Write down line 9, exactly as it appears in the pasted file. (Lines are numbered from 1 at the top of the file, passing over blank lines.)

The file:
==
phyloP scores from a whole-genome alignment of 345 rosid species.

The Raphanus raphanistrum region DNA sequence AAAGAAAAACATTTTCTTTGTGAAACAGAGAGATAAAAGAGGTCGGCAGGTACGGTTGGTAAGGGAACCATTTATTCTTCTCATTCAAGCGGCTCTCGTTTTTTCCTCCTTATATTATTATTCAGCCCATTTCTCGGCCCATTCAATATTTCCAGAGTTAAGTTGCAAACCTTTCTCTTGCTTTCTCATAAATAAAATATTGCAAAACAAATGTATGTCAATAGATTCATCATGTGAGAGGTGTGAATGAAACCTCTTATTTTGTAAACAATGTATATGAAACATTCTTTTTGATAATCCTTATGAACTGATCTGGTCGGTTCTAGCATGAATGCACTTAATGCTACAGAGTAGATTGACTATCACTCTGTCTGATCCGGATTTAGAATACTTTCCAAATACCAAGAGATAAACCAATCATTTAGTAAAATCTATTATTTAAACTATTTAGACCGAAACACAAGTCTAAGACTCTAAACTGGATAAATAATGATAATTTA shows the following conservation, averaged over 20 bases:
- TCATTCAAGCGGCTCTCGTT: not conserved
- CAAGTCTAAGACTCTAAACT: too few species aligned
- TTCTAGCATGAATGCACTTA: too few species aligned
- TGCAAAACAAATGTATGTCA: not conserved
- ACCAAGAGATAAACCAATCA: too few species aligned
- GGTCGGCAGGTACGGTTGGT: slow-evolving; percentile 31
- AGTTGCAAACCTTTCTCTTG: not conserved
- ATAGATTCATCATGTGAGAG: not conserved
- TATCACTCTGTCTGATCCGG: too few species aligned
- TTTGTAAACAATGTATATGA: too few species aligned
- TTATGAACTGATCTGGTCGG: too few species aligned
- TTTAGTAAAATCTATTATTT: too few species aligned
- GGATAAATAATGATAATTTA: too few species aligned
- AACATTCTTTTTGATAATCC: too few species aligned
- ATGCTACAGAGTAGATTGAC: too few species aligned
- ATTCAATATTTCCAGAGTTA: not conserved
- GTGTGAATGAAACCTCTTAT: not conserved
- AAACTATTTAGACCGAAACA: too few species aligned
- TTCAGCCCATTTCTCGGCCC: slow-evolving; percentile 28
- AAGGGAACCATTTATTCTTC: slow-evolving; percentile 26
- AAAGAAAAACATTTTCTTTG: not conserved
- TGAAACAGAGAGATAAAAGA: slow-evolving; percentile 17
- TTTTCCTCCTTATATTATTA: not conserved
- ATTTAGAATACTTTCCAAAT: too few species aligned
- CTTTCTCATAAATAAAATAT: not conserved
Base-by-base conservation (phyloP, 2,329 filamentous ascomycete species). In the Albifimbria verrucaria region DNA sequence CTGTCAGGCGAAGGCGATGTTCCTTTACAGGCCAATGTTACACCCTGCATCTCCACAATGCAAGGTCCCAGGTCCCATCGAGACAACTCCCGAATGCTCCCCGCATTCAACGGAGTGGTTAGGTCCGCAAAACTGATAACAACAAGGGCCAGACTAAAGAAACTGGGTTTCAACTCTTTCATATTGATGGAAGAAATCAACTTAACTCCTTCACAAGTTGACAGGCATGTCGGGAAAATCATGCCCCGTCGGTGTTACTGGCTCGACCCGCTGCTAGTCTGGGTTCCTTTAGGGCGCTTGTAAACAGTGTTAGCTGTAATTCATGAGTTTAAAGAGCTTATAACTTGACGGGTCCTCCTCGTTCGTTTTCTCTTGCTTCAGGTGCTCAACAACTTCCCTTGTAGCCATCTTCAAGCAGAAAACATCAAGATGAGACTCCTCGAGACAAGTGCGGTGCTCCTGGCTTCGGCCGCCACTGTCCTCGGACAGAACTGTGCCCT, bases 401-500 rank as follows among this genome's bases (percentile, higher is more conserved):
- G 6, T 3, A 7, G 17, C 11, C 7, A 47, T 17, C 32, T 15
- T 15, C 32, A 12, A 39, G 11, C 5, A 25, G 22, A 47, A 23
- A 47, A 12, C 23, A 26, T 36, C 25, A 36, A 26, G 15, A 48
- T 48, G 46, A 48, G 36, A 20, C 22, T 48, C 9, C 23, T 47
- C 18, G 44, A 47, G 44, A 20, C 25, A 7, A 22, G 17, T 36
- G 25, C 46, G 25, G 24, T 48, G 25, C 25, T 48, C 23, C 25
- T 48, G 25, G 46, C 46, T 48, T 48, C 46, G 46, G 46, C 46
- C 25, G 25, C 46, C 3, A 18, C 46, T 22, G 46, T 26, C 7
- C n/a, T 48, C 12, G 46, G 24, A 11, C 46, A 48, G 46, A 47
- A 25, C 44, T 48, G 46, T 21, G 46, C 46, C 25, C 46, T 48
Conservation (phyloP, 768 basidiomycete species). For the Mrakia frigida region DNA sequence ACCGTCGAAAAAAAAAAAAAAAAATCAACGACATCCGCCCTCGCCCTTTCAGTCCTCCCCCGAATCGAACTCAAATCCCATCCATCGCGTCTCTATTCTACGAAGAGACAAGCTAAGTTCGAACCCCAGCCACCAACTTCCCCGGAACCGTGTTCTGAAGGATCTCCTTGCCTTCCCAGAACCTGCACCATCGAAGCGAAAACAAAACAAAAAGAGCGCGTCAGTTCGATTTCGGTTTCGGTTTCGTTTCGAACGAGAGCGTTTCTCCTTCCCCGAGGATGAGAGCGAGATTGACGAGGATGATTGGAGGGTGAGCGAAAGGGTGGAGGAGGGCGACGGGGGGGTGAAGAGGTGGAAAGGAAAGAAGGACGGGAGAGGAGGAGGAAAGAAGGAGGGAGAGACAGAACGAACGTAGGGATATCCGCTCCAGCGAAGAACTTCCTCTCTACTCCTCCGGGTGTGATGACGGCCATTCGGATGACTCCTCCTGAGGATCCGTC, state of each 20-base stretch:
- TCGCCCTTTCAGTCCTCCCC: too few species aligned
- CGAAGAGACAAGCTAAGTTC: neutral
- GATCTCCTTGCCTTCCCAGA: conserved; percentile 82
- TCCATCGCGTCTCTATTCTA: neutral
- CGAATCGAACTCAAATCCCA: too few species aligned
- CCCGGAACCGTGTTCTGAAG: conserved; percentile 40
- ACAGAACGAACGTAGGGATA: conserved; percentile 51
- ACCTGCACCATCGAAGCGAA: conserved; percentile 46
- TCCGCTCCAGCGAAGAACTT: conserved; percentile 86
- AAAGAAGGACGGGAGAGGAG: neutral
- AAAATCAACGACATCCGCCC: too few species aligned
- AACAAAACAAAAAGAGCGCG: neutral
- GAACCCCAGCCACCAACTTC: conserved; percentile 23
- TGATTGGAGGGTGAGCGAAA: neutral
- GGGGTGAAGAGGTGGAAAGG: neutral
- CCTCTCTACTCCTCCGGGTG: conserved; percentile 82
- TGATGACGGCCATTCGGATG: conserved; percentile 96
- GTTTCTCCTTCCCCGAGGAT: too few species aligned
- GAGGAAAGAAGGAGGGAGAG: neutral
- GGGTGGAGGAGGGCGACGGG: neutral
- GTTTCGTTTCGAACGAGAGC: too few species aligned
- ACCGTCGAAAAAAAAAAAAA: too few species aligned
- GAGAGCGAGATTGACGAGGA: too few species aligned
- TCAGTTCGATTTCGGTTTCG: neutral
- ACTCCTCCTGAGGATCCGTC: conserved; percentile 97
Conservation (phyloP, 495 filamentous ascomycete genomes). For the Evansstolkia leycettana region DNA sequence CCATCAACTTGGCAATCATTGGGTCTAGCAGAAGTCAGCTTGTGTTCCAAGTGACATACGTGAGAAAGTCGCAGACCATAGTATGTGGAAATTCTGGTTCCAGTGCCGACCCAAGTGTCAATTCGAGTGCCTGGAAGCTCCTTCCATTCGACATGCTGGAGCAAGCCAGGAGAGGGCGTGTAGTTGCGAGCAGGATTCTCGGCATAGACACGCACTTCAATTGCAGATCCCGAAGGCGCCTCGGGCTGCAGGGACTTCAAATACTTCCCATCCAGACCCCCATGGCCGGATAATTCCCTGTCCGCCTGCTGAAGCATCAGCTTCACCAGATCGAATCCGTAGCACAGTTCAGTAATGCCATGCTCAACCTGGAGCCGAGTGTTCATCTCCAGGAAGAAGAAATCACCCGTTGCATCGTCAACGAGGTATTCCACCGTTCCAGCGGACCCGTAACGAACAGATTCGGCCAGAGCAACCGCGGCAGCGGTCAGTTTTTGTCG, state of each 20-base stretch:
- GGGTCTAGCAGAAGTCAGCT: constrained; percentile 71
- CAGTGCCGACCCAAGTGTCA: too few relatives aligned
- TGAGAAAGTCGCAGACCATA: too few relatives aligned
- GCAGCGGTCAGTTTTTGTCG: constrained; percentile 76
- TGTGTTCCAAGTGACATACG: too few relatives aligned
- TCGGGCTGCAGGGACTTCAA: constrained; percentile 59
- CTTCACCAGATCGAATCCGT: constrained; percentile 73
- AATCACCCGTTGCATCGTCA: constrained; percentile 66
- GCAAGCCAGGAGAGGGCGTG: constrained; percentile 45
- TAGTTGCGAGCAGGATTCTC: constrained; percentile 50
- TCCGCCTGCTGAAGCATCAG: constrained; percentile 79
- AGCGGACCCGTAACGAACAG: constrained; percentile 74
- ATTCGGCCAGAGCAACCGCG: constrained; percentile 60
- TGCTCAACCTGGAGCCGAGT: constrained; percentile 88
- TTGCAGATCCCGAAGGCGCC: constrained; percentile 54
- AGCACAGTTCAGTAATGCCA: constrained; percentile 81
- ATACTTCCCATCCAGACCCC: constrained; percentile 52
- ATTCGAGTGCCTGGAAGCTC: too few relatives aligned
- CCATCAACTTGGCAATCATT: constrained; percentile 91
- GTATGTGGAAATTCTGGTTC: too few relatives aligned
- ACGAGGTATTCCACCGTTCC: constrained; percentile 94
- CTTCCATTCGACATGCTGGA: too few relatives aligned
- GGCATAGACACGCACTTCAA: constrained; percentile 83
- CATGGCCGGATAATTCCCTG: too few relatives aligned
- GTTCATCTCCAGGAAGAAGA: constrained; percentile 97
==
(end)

- AGTTGCAAACCTTTCTCTTG: not conserved